It’s not 1993 anymore. Audiences these days need a reason to go see a Tom Hanks and/or Julia Roberts movie. Sure, their names help a great deal, but they can’t perform miracles anymore. Larry Crowne felt contrived in a fake-breezy manner, as if to say, “We’ve got Julia Roberts and Tom Hanks, so you HAVE to see our movie!”
Audiences figured out that they didn’t actually have to see the movie and opted not to. Sure, the film made $36 million bucks, but with a budget of only $30 million to begin with, this thing was expected to be a layup to cross $100 million. Critical disappointment early on kept audiences away. I hope these two actors can get back on their feet.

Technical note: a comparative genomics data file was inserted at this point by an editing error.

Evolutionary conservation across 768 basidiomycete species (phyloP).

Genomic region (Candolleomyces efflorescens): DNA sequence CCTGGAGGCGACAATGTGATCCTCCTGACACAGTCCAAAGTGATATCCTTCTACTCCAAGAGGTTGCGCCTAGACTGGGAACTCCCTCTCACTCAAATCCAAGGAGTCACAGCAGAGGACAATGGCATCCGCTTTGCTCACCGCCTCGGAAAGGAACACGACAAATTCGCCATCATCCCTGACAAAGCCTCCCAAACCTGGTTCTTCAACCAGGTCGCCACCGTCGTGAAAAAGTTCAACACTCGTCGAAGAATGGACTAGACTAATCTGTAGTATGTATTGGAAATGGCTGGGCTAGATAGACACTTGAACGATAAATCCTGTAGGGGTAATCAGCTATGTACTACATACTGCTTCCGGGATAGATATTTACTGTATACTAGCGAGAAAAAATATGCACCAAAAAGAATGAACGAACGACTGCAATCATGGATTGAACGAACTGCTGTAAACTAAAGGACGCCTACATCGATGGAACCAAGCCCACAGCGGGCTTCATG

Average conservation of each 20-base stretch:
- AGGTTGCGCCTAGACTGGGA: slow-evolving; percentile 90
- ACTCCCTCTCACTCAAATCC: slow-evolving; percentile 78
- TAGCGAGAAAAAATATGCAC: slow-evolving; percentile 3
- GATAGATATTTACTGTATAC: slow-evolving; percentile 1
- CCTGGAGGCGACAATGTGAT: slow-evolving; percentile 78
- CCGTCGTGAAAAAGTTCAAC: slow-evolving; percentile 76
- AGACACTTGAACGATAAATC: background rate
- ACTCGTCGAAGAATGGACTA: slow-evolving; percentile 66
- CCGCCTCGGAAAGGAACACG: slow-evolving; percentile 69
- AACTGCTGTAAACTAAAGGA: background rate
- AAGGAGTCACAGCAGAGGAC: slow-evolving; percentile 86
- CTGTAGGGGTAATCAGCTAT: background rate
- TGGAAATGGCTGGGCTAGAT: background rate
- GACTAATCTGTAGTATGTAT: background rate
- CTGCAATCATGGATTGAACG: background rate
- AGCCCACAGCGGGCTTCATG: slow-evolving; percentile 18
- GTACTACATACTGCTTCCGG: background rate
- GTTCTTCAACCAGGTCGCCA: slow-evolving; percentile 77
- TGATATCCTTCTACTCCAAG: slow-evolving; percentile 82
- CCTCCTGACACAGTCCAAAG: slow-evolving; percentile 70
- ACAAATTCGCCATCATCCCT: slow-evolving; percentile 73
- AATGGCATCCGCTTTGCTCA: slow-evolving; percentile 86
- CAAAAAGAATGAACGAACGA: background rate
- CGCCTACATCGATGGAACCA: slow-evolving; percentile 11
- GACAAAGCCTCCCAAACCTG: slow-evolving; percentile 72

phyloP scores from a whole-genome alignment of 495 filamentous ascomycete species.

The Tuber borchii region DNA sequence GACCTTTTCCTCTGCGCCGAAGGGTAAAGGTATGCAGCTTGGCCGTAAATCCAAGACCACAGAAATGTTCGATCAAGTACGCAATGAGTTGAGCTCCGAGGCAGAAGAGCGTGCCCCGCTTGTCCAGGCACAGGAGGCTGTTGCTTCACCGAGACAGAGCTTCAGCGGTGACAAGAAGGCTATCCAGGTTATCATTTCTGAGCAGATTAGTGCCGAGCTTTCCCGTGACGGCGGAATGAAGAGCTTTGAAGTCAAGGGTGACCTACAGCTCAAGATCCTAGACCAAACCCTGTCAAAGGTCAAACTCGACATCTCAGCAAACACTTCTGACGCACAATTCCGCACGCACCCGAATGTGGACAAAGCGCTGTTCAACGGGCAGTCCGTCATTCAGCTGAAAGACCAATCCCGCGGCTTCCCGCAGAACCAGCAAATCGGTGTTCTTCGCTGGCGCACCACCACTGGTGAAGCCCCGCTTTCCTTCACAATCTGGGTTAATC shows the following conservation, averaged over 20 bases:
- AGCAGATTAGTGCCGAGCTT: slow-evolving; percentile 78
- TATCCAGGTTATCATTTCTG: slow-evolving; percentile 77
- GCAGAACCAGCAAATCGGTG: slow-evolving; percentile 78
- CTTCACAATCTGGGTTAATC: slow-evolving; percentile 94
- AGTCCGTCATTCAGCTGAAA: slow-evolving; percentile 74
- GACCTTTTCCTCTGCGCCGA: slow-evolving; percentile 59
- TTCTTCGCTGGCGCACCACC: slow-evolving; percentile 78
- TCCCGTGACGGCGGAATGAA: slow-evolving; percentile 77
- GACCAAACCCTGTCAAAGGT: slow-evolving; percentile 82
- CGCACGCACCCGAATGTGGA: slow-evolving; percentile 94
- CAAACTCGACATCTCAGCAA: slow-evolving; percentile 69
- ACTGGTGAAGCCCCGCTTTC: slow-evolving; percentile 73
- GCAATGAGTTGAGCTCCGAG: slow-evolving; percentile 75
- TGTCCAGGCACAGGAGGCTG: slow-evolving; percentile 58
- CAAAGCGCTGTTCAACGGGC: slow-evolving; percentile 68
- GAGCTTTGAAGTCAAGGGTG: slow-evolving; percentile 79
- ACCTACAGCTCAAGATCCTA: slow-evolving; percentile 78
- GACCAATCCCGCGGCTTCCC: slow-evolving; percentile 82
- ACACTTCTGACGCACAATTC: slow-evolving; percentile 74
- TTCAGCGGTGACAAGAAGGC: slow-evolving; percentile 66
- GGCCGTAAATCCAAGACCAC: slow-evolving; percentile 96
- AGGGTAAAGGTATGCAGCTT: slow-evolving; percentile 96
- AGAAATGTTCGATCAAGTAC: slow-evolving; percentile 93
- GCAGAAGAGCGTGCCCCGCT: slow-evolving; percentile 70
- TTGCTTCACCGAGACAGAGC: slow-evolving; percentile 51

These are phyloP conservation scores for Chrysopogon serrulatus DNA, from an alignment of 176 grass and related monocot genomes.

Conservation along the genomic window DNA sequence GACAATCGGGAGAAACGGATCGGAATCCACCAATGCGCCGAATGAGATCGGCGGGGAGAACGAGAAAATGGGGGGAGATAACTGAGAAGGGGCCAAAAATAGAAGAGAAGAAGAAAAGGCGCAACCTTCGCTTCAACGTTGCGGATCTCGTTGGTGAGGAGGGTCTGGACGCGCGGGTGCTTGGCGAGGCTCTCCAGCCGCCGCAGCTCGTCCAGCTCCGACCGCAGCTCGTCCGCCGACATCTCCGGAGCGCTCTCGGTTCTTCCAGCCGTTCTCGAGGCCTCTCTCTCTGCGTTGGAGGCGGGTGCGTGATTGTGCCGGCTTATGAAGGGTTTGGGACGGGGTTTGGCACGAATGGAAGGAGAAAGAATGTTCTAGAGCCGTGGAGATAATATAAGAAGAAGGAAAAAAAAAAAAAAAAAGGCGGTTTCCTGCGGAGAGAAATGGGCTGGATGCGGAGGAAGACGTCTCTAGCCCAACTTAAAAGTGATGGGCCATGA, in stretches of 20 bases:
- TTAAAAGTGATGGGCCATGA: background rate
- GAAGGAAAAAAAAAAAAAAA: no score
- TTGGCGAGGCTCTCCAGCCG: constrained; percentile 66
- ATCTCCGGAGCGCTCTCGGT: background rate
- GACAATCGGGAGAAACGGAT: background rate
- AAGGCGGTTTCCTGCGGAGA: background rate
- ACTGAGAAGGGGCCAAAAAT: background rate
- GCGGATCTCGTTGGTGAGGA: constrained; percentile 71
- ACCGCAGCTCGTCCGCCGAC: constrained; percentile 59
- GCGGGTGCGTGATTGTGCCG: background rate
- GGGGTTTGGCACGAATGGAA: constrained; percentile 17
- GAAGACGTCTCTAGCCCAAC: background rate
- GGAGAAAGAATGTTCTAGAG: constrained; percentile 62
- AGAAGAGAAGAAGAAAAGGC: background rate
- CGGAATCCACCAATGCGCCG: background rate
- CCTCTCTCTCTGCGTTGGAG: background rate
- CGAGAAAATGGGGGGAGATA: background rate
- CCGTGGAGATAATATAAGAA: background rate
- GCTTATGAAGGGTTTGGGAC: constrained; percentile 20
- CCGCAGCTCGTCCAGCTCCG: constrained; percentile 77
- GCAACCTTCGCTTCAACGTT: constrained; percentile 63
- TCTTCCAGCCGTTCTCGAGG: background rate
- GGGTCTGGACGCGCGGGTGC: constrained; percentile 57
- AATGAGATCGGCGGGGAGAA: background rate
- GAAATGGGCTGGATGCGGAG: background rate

Despite garnering more critical acclaim than almost any other film released this year, Hugo has fallen quite flat at the box office with a resounding “thud.” On a budget of $170 million (well spent, given its great use of CGI), it’s reclaimed only $36 million with no signs of outperforming its current pace. Granted, the film has done very well in foreign markets, but its commercial failure in the US is disappointing given that it succeeds on almost every level (it’s way too heavy on the whimsy, but since when has that ever turned an audience away), even playing to the holiday season. However, the film does have a European feel to it, and Martin Scorsese doesn’t exactly peddle family fare all that often.